Today it is taken for granted, back then it was a world first: sending short messages via cell phones. Good old SMS is almost three decades under its belt. Now she is at the center of an auction.
Neuilly-sur-Seine – 14 letters at the beginning of the cell phone age: “Merry Christmas” could be read on December 3, 1992 on a Vodafone employee’s cell phone. He had received the world’s first text message – that was the start of a new type of communication.
What was innovation back then is now a piece of technology history. And it is going under the hammer today: The French auction house Aguttes is auctioning the SMS as a “Non-Fungible Token” (NFT; German: non-exchangeable token).
NFTs are digital codes that refer to tangible objects or virtual goods. It is not about the rights to photos or videos that can be viewed: these are subject to copyrights and are not part of a non-fungible token. Rather, an NFT is a digital image that is based on blockchain technology and is therefore forgery-proof. Thanks to this data chain, it has been proven that you are the sole owner of this code. Depending on what the NFT refers to in the real world, the greater its importance.
Auctioning of tweets and source codes
The certificates of authenticity are trendy. For example, this spring the first tweet from Twitter founder Jack Dorsey was auctioned as an NFT for $ 2.9 million (2.5 million euros). In the summer, Tim Berners-Lee’s first source code for the World Wide Web (WWW) was sold as NFT for $ 5.4 million.
So now it’s the turn of the SMS. For this digital code, the Aguttes auction house mentions a range of 100,000 to 200,000 euros on its website, where bids can be submitted. The auction house’s development manager, Maximilien Aguttes, is hoping for a higher price: This first text message is historical evidence of progress and is absolutely unique. The seller of the SMS-NFT is Vodafone, the company intends to donate the proceeds to the United Nations Refugee Agency (UNHCR). For legal reasons, items will also be auctioned during the SMS campaign, including a digital picture frame to make the SMS visible.
The market for NFT is growing rapidly. According to a study by the industry platform “nonfungible.com”, NFTs worth a total of 5.9 billion dollars were sold in the US alone in the third quarter. That was almost eight times what it was in the second quarter ($ 0.8 billion). The number of people in the US who buy at least one NFT per quarter has roughly tripled during the period – on average, an NFT buyer has spent significantly more money than before. Other analyzes – for example by Chainalysis – see a strong trend also on a global level.
The importance of NFTs is growing
Everyday artists and other internet-savvy people offer digital images on websites such as “rarible.com”, and classic auction houses such as Christie’s and Sothebys are also involved. But it’s not just about auctions by NFTs for works of art, collector’s items or curious things. NFT also play a role in the gaming scene, for example when swords and shields are provided with this digital reference in role-playing games and thus make them unique – the player then knows that he is always using the same video game weapon and not just any weapon of the same type .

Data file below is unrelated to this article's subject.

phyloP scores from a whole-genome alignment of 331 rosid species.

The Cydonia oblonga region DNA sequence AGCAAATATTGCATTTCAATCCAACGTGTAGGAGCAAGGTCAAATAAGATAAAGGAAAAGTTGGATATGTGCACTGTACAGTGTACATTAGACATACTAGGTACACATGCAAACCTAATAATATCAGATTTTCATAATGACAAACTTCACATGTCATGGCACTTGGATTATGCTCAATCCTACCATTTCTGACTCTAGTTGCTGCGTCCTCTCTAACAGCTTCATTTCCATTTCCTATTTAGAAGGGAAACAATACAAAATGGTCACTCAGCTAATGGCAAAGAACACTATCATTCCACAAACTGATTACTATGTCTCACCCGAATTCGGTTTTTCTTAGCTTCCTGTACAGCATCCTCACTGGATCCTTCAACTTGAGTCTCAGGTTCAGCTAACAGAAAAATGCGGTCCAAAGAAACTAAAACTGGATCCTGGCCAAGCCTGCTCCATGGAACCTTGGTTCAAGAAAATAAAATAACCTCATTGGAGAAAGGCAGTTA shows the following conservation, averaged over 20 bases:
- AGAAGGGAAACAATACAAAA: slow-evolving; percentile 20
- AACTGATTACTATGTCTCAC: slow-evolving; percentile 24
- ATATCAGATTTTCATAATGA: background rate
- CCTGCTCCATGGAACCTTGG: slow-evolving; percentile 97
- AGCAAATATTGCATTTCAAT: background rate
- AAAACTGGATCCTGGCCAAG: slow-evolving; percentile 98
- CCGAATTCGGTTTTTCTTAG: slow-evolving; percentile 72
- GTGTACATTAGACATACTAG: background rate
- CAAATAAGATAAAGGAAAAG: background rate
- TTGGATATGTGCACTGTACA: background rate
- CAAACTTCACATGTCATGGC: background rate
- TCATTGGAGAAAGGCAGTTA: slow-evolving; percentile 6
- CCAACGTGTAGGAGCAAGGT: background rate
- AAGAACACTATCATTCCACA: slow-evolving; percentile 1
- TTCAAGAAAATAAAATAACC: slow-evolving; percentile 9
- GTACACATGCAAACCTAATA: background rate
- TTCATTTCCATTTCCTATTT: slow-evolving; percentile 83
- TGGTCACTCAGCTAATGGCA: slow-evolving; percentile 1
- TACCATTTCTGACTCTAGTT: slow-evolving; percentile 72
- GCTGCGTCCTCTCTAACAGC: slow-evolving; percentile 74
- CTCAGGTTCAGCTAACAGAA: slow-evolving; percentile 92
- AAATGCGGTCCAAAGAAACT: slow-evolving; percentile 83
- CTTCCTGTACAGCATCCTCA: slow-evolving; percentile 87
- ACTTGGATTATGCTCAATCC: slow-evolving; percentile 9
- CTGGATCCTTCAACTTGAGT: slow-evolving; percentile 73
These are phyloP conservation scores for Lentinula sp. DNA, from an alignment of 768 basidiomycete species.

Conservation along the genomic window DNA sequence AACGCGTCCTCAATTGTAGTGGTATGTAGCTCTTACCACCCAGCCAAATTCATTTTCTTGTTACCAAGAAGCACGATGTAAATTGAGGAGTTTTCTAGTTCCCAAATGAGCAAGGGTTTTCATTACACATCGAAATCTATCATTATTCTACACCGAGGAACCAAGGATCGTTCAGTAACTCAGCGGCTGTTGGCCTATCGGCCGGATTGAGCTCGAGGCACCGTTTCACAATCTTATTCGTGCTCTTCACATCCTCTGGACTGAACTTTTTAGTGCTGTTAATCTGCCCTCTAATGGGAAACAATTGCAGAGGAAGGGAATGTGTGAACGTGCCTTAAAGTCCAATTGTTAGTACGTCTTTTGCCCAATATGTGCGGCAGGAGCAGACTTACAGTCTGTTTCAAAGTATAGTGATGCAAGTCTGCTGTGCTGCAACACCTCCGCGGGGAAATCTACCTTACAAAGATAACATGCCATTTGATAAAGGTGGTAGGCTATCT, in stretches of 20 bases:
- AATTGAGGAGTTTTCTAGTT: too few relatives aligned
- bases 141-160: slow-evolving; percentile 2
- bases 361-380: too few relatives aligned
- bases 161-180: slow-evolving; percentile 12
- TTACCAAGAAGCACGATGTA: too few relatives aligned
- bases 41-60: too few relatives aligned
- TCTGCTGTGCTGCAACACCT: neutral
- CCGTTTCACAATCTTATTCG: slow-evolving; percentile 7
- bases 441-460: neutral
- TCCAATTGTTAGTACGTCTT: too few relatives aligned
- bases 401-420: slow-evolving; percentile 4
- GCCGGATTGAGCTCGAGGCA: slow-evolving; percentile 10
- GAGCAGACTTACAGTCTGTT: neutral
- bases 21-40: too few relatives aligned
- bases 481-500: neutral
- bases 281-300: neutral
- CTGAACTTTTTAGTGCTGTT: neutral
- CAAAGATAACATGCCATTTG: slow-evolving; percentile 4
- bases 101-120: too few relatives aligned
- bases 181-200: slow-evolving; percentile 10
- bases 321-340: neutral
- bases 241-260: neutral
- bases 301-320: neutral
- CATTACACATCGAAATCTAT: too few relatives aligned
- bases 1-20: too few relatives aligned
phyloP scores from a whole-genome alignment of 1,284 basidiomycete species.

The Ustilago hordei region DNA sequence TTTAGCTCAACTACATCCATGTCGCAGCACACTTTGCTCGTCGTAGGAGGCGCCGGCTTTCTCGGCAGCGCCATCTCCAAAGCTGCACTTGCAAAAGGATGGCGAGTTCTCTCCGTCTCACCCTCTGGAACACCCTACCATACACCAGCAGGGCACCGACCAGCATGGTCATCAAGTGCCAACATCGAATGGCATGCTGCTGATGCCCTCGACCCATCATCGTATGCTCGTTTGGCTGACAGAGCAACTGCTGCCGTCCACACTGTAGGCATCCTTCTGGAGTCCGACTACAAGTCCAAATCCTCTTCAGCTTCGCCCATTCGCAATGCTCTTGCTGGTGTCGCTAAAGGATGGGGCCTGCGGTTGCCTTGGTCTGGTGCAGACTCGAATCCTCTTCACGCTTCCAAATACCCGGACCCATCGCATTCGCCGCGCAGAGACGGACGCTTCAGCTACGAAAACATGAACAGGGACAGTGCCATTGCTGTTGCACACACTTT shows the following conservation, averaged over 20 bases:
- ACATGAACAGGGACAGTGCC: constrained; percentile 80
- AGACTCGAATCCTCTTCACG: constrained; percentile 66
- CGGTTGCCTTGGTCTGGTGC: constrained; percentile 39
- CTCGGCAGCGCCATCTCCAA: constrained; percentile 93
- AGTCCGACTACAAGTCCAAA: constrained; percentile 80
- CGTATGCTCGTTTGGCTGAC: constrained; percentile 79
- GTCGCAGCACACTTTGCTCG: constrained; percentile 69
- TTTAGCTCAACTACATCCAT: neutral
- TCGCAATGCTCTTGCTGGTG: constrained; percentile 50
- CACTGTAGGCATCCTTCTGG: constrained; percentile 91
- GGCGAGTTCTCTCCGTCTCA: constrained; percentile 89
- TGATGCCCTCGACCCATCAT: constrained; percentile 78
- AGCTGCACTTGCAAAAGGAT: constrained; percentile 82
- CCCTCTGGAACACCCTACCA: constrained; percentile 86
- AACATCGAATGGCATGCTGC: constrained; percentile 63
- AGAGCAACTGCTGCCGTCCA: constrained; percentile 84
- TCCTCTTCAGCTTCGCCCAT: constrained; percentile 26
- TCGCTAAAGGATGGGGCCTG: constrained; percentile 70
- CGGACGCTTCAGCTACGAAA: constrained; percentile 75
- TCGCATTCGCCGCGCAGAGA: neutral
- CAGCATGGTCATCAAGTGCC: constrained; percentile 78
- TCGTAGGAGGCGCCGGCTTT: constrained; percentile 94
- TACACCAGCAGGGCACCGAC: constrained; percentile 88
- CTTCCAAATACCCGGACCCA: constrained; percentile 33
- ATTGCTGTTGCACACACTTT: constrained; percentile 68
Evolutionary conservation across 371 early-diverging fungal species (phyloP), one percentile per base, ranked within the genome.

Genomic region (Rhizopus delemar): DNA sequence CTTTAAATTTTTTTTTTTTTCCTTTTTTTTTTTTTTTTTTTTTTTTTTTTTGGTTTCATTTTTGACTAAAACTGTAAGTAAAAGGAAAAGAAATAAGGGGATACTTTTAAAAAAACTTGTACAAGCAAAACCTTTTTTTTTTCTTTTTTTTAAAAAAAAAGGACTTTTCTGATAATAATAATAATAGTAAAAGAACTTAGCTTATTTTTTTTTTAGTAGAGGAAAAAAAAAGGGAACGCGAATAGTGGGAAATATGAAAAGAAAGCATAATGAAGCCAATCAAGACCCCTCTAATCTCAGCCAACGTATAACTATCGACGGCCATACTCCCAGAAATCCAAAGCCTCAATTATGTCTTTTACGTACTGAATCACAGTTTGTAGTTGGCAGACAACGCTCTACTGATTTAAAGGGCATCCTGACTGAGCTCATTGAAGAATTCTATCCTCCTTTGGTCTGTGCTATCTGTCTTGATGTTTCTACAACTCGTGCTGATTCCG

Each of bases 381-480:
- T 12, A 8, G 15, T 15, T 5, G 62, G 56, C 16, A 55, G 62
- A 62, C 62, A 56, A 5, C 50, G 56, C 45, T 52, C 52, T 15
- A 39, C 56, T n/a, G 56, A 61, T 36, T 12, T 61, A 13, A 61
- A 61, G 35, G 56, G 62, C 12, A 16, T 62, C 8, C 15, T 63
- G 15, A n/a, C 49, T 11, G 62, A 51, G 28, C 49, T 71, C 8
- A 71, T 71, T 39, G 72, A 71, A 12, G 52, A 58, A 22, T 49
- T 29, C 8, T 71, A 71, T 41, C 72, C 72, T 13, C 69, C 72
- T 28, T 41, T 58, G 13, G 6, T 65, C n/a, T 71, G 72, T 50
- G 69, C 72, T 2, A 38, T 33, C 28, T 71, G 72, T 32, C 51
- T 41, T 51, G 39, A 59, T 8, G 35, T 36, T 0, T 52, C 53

The blockchain expert Toni Caradonna sees the NFTs as part of a new wave of digitization. In the first wave in the 90s, emails changed communication, and in the wave that followed, social media created new communities. “Now it’s about the digitization of values and property,” says Caradonna, who sits on the board of the Swiss Blockchain Trust Solutions AG. “With the copypasting of the past decades, we have lost digital control over property.” This is what you can now get back with the non-fungible tokens. “With NFTs I can prove that something is only mine – I’m in control.”
However, an NFT still only relates to the digital world. Example of the first tweet: Jack Dorsey auctioned it, but it can still be read on his Twitter page: “just setting up my twttr” from March 21, 2006. The NFT is a reference to a real object, explains Caradonna. “It’s not about the property of the object that the NFT points to, but about the NFT itself: a digital one-off that cannot be copied.”
Philipp Sandner from the Frankfurt School of Finance & Management gives NFTs “a very high ideal value”. Sports fans would also be well addressed. For example, the US basketball association NBA sells individual minutes of games as NFTs. “If a player does a dunk in this one minute, I can proudly say: The NFT at this minute is all mine.” The actually existing video for that minute has nothing to do with this, it is subject to the copyright rules.
Is it all just hype?
And what’s next with the NFT? Professor Sandner speaks of a current hype phase with a very speculative character. He refers to other hypes even before the Internet age: Once collectors would have paid a lot of money for postage stamps or Panini football pictures, but the passion for collecting is then flattened and nowadays the stamps and pictures are lying around unnoticed in cupboards. At NFT, too, demand will decrease at some point. In contrast to yellowed collector’s items made of paper, however, a certain interest in NFTs will remain in the future – “there will be fluctuations, but they are indispensable”.
When the world’s first SMS is auctioned in Neuilly-sur-Seine near Paris, one of its initiators will be 5500 kilometers away: the programmer Neil Papworth, who in 1992 sent the said short message in England from a computer to a mobile phone of a Vodafone colleague , now lives in Montreal. What does the now 51-year-old think of the fact that the SMS gets a digital image? “NFTs are not my thing, I’ve never bought or sold one,” he told the German press agency. “But if people want to buy something like that – why not?” The fact that the auction brings in money for a good cause and makes the buyer happy is a good thing. dpa